On March 20, 2020, the comment period for the EU’s sustainable food strategy closed with over 650 comments submitted (FPF reported). As reported in an article published by news provider Chemical Watch, the comments include calls from civil society stakeholders specifically for the improved and mandatory sharing of information along the food packaging supply chain to ensure the traceability and safety of the chemicals present. Non-governmental organization (NGO) Client Earth commented that “tracking is currently made solely on a voluntary basis by very few sectors, in a non-harmonized, [and] hence not [a] most effective way.” It calls for packaging suppliers to be “responsible for sharing data with sufficient information to allow safe use of the chemicals contained in the product, during the whole lifecycle,” and it further said that new EU legislation is needed that set criteria to determine substances of very high concern (SVHCs) and chemicals without definable safety thresholds, such as endocrine disrupting chemicals. NGO CHEM Trust echoed similar concerns, requesting that the strategy “commit the Commission to addressing the problems related to hazardous chemicals in FCMs. This should include a timeline for the development of new, more protective and effective, legislation.”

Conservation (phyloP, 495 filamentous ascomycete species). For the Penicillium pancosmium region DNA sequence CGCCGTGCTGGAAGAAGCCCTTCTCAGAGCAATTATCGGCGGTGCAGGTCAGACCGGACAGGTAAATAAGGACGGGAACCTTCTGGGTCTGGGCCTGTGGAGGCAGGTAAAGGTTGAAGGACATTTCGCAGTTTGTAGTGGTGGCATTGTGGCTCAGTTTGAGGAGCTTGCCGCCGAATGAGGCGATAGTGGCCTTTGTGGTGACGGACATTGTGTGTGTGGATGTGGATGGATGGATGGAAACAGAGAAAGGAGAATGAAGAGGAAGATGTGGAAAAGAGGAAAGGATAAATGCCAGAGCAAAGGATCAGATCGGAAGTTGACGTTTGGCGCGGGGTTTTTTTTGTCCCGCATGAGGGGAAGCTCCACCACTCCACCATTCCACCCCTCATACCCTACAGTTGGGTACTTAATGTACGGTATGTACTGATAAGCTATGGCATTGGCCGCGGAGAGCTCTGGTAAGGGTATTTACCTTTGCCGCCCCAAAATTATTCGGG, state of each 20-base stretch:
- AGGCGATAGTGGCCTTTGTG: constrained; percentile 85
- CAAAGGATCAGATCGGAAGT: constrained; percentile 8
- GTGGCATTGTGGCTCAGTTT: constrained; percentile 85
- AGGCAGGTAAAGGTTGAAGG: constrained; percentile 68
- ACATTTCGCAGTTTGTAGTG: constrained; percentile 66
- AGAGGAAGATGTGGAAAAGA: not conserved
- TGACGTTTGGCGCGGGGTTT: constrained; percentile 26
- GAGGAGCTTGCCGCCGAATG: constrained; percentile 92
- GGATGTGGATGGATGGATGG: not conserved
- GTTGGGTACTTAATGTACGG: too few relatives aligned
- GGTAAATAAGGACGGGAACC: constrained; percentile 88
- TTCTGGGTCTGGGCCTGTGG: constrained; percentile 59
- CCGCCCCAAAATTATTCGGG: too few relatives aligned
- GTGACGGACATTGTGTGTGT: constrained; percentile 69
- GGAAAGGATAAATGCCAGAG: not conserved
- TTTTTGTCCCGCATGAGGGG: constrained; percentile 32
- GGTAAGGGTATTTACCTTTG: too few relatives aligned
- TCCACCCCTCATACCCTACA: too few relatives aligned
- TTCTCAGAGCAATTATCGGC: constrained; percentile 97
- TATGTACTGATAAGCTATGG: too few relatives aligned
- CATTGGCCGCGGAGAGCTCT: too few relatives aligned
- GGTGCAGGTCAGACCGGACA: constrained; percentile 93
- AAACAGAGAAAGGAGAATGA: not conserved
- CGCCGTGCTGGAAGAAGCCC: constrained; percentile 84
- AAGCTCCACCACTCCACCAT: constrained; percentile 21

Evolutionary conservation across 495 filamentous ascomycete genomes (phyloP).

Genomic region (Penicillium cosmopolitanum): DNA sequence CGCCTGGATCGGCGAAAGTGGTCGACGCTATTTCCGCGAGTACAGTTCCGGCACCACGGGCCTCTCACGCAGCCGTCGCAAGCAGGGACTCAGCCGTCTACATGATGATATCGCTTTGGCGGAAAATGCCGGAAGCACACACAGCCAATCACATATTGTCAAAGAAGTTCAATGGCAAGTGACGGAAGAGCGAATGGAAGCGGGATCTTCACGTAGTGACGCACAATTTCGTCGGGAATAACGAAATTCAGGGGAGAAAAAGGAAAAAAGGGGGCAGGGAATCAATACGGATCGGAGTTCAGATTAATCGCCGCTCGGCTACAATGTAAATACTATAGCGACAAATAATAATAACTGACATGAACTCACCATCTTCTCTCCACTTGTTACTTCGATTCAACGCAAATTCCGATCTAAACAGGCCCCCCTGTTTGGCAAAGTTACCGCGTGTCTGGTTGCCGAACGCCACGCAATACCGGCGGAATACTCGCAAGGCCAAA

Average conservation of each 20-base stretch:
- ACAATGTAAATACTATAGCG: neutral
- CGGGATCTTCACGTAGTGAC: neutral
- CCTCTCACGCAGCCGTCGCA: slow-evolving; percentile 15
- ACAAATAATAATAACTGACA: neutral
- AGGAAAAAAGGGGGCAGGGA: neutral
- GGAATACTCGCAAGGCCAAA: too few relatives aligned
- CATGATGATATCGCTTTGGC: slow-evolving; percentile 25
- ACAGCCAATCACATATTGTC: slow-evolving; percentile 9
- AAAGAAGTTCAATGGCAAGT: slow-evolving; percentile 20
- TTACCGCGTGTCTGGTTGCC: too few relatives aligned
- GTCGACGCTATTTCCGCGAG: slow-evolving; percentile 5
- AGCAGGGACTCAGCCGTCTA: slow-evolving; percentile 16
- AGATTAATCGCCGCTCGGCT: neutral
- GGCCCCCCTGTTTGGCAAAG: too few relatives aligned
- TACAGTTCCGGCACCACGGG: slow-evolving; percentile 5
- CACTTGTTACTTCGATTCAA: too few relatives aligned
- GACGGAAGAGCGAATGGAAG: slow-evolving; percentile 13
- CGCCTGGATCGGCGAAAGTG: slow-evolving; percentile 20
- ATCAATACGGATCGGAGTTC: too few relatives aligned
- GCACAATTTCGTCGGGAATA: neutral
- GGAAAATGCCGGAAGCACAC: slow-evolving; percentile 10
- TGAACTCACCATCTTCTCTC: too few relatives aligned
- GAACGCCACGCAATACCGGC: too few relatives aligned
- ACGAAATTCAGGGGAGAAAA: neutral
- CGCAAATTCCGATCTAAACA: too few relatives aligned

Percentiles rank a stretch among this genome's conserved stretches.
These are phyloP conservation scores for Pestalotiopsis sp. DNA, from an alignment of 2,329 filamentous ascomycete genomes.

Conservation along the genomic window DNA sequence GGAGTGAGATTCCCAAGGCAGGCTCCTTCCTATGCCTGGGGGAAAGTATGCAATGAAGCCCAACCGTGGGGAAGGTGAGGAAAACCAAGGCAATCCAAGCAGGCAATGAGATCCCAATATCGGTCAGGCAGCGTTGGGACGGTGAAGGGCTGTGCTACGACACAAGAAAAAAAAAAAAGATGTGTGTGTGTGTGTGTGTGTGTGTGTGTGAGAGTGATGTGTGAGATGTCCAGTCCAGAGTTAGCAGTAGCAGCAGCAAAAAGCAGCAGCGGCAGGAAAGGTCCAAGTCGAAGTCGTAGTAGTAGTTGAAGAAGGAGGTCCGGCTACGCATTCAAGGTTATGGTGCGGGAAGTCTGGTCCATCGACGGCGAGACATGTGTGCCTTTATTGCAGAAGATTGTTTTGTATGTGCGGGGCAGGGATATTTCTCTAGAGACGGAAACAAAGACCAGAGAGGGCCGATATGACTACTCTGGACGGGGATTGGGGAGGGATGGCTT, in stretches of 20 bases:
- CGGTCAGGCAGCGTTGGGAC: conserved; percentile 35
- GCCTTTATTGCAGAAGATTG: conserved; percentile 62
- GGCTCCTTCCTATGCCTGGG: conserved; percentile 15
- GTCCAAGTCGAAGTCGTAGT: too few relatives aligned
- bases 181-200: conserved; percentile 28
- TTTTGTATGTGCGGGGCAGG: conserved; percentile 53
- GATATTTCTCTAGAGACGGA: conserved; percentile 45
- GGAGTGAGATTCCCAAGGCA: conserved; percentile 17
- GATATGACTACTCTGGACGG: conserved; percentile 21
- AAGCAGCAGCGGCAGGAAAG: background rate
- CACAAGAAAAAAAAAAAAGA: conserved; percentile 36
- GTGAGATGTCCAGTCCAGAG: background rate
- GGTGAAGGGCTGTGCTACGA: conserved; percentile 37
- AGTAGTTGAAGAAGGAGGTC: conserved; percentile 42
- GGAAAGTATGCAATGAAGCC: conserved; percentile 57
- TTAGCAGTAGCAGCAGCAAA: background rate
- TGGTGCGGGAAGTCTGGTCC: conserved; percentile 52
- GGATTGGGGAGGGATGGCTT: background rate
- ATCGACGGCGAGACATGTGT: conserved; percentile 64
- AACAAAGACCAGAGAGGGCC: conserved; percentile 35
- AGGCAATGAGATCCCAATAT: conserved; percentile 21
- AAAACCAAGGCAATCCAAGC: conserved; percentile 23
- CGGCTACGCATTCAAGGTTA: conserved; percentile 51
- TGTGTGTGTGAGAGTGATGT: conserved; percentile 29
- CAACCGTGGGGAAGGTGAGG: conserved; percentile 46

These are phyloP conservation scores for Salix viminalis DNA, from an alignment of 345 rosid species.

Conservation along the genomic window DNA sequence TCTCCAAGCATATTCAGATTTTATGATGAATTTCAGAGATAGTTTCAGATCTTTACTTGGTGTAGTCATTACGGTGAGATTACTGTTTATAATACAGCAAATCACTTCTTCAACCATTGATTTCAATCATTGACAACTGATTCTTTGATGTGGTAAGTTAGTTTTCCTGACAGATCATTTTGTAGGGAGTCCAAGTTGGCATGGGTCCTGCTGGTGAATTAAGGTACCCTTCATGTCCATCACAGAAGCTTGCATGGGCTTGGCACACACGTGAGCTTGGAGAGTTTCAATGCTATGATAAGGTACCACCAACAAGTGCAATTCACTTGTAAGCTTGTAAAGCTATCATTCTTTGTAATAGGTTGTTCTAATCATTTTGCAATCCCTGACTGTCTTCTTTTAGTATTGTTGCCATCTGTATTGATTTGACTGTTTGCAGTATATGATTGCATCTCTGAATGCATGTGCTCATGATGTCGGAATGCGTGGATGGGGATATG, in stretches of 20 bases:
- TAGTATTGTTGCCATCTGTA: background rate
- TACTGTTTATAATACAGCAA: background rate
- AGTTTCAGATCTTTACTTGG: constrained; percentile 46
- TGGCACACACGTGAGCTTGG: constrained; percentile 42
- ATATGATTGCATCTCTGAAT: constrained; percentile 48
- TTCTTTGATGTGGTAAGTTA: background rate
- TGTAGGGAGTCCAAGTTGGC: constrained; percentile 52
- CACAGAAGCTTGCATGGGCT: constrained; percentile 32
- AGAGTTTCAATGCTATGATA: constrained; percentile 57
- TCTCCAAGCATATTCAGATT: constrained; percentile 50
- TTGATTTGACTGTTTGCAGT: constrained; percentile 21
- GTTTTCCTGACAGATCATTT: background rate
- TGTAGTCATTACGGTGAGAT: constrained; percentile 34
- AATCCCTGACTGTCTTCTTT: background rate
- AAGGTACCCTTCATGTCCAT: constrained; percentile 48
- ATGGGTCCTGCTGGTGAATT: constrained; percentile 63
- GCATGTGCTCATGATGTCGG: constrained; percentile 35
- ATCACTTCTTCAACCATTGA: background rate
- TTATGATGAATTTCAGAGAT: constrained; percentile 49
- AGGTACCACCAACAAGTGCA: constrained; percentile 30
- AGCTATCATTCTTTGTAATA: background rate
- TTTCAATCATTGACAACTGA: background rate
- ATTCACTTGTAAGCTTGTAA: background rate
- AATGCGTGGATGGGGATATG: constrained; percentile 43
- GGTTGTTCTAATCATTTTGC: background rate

Industry stakeholders also submitted comments calling for clear regulatory frameworks that support innovation. Plastics Europe wrote that it is asking “for the creation of a regulatory framework that will keep fostering innovative, increasingly safe and more sustainable solutions.” European chemical industry association Cefic is reported to have supported the aim to achieve a more sustainable food system, with its Food Contact Additives (FCA) sector group emphasizing that additives are essential to achieving desired packaging and that food contact materials (FCMs) help protect food from spoilage, “thus contributing to the objectives of the circular economy of the food system.” The group would like to see more harmonization of EU rules related to FCMs.
Known as the ‘Farm to Fork’ strategy, it aims to accelerate the transition towards a sustainable food system in the EU and is a part of the European Green Deal (FPF reported). Following the closing of the comment period, the European Commission (EC) was set to adopt the strategy in the first quarter of 2020. However, a recent schedule document shows that the adoption has likely been delayed until at least April 29, 2020 due to the coronavirus pandemic, with the potential for further delay.
Luke Buxton (March 24, 2020). “NGOs urge tougher FCM controls in EU Farm to Fork strategy.” Chemical Watch
EC (February 17, 2020). “Sustainable food – ‘farm to fork’ strategy.”